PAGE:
Walking Stick Blogger

A Learning Space for Literacy and English Language Learners

10 things you should know about blogging

Blog for yourself first

You will need to feel comfortable with using your blog for expressing yourself in the ways you want; identifying these unique ways and fine-tuning how you talk about things that matter to you will outlast courses, programs, and projects. When you are involved in a course, or a program, relaize that ultimately it is about your own self-development over time that will matter. Blog about things that matter to you, and oftentimes the voice you find will ring true with others as well.

Document your learning process

What is significant to you changes; each time you look at a problem or attempt to review an issue, the perception changes, the emotional content shifts. Document these shifts, and pay attemtion to these nuances, and add as much personal context as you can to give the experiences added meaning for you so that when you re-visit the post months or years later, there are enough clues to conjure up the emotional states and thoughts of you as you are now in this moment.

Talk through your learning experiences and struggles

Giving voice to your concerns makes them a work in progress, as these posts cry out for definition, for revision, for what Mark McCutcheon, a Professor at Athabasca University, calls the “serializing imperative”. Use your blog to lay out the thoughts and ambiguities that make up your inner learning experience. By posting these thoughts, others can comment on your feelings, and resonate with what you are writing. Or they may come up with an entirely different perspective that transforms how you think, how you will consider things in future.

Clarify your way-making strategies

One needs to note down where one has already been, and note down ideas and impressions of where one still needs to go, including strategies for how to get there. When using online resources, we not need to detail when/how/what we use online, but also why/why not. Documenting how we have changed, how we adapt to broken links or lost resources, are all part of the blogging journey. It is not enough to create the way, it as essential to maintain, tend, and defend the way as well, as needed.

Tend to your virtual homestead

When you blog, you have to remember to tend to the spaces you call your virtual home. Tidy up the pages that seem unkempt, remove the dead links that clutter up your garden, cull the forest of tags and sort out the blog-roll. Freshen up the look with a different theme. All of these tending activities renew one’s commitment to continuing one’s blogging journey.

Organize your posts

Spend some time to review your posts, deleting some of them, or placing them into an archive off-limits to public view. Re-publish older posts with a fresh twist, with added links and commentary. Scan the posts for keywords, author’s names, and titles of books, and links, and add them to your follow-up task list. Add more annotations and details to resources you have once visited.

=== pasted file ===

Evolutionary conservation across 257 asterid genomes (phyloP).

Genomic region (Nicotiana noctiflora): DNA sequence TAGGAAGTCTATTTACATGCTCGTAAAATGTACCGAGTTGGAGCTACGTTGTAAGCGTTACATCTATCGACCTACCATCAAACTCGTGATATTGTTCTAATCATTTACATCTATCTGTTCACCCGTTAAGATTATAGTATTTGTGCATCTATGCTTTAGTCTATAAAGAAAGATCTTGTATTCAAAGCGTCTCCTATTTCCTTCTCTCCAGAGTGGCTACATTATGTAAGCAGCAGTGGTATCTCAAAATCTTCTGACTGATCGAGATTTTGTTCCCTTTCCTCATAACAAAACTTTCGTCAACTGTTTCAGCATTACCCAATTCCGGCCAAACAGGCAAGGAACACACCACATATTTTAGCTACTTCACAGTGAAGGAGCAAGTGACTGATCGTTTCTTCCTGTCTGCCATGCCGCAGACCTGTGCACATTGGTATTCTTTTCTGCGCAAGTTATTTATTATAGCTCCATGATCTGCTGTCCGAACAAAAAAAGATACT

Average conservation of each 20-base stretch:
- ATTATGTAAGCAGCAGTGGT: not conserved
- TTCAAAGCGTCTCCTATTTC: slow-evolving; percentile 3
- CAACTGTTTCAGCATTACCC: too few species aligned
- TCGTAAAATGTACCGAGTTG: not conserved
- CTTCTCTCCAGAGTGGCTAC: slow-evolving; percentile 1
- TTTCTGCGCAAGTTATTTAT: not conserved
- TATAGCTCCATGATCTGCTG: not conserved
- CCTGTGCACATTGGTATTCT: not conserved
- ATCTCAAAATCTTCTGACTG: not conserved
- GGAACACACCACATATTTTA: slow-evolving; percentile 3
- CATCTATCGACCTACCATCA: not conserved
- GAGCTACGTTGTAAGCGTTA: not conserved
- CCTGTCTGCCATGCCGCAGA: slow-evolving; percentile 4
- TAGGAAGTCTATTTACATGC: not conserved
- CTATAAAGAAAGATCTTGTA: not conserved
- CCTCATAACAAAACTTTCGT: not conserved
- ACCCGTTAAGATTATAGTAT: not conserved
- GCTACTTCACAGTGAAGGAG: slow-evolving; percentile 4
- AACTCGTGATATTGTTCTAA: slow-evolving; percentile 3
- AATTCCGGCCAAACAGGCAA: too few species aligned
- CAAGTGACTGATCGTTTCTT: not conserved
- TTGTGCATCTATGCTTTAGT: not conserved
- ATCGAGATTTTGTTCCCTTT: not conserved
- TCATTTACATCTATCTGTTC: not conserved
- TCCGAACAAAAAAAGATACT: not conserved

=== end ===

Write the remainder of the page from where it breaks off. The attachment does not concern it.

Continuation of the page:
Read and learn from others’ blogs

The best way to encourage a regular routine as a blogger is to be an avid reader of others’ blogs. Jot down what has been learned from other bloggers, and what impressed you. Identify how you might adjust your own blogging based on someone’s else’s resources, or how you might want to follow up on topics inspired by others’ writings. Place these in your ideas to be developed page on your blog, so you can always have a tally of topics to develop at a later time when the blogging bug bites you, and you have extra time to devote to it.

Take a blogging tools inventory

Sometimes you want to use visualization tools, sometimes you need to disseminate your ideas to others, and sometimes you want to edit a video clip, photo, or podcast. You need to spend some time following up on technologies and applications of possible use to you as a blogger. Use a tagging category or add a page to your blog about technology, to which you can add your posts about your impressions and reviews about web sites, software, and blog posts. Take some time to review them and try some of them out.

Be open (but not too open)

If you are ambivalent abouot blogging in the open, don’t. If you are unsure if the post is appropriate to a specific audience, say so. You have the control voer the access settings, so choose to not blog in the open if you have some hesitations. However, I have found from experience that a well-written, personal blog post rings true with so many others. Writing passionately is rare in the blogosphere, precisely because it is so genuine and precious. Best to leave the more personal posts under wraps but with the eventual hopes of publishing them years afterwards to a larger audience than one.

Consider your legacy

What kind of person do you want to be remembered for? As much as you want something for yourself, what are you contributing to others? In what sense will what you are blogging have significance years from now for your family and friends? For future generations? How are you adding to a better society?

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advice to new bloggers

netizenship • June 1, 2014

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